Child protective services (CPS) and foster care records are generally confidential and are not made public. Such records can include child identification information, information regarding the child’s biological family, condition reports on the child’s original home, and reports on past abuse and neglect.
Due to the sensitive nature of this information and its potential use in investigations and treatment, the Child Abuse Prevention and Treatment Act (CAPTA) requires this information to remain confidential to help protect the well-being of the foster child. However, there are circumstances in which foster care records may be disclosed.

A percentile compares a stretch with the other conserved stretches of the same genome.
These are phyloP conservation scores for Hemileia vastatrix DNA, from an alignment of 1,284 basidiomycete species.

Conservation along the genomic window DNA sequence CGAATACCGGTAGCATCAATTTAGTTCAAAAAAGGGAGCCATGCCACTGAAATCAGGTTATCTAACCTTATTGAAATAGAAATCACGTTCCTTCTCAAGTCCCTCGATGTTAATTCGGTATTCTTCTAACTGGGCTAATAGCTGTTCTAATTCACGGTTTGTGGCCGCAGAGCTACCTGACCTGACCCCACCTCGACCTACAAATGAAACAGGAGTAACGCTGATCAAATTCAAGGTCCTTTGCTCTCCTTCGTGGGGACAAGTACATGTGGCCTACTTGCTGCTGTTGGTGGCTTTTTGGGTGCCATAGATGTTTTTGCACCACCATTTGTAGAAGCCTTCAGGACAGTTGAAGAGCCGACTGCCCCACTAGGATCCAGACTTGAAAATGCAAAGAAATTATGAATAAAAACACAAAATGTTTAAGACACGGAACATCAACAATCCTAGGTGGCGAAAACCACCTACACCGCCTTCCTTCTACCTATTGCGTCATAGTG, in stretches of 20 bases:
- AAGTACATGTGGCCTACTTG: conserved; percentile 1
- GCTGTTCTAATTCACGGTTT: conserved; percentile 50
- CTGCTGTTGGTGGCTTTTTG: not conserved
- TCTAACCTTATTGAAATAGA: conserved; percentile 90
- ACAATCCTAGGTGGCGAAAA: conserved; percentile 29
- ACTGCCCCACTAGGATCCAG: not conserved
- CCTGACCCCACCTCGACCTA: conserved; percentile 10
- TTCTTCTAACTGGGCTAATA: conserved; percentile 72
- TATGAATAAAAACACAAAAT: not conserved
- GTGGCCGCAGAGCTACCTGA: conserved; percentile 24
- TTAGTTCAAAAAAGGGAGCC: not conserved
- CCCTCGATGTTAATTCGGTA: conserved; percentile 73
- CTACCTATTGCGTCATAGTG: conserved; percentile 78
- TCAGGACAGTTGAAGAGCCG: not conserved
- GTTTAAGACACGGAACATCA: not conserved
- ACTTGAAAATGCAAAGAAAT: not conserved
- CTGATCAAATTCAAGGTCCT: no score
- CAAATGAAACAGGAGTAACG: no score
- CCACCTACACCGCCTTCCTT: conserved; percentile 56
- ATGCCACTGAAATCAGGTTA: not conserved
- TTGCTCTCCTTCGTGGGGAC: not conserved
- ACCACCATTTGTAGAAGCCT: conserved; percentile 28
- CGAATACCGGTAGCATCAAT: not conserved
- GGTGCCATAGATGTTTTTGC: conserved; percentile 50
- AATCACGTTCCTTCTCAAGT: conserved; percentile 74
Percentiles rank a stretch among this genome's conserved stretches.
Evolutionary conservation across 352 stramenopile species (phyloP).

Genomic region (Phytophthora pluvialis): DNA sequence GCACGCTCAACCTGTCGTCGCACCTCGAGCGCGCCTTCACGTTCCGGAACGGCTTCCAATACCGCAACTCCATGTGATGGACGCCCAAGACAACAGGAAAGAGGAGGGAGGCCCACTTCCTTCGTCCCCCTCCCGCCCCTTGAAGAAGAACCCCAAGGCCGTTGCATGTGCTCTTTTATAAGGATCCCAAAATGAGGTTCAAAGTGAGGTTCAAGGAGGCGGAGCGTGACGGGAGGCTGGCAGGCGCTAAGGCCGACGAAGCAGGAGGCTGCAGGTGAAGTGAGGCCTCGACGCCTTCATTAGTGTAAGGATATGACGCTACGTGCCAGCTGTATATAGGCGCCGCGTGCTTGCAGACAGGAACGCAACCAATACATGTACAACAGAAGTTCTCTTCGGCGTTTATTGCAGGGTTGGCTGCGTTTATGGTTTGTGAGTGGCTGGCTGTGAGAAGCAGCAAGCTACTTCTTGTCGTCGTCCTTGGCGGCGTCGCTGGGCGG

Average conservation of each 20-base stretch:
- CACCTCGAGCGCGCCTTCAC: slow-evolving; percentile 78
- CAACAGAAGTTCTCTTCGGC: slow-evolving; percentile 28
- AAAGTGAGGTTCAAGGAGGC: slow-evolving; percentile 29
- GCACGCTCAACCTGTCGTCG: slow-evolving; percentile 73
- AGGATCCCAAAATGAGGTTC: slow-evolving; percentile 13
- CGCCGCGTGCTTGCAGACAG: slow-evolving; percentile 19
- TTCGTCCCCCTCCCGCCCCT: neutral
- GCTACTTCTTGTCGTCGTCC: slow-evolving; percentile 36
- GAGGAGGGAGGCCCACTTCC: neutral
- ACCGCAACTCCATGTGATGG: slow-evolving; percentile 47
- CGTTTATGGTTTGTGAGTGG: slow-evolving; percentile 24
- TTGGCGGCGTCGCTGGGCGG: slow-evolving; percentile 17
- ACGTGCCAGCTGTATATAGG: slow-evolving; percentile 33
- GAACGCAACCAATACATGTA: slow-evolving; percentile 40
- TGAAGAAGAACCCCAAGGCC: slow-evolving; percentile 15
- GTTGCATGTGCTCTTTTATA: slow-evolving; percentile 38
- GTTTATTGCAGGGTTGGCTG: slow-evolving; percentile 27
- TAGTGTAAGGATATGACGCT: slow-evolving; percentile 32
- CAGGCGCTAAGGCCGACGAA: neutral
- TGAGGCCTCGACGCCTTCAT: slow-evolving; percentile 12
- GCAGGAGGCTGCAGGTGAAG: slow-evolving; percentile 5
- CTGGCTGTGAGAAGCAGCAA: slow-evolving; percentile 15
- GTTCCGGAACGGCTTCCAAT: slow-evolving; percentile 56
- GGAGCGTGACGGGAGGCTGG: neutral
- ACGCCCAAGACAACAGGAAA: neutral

For example, a state will grant access to records for those involved in a court case regarding the child, such as a judge. Such records can also be granted to those looking to support a child’s welfare, protection, or medical treatment, such as a physician, medical examiner, or law enforcement. In 37 U.S. states, CPS records can also be shared with placing agencies in an effort to provide the best care and placement possible for a foster child.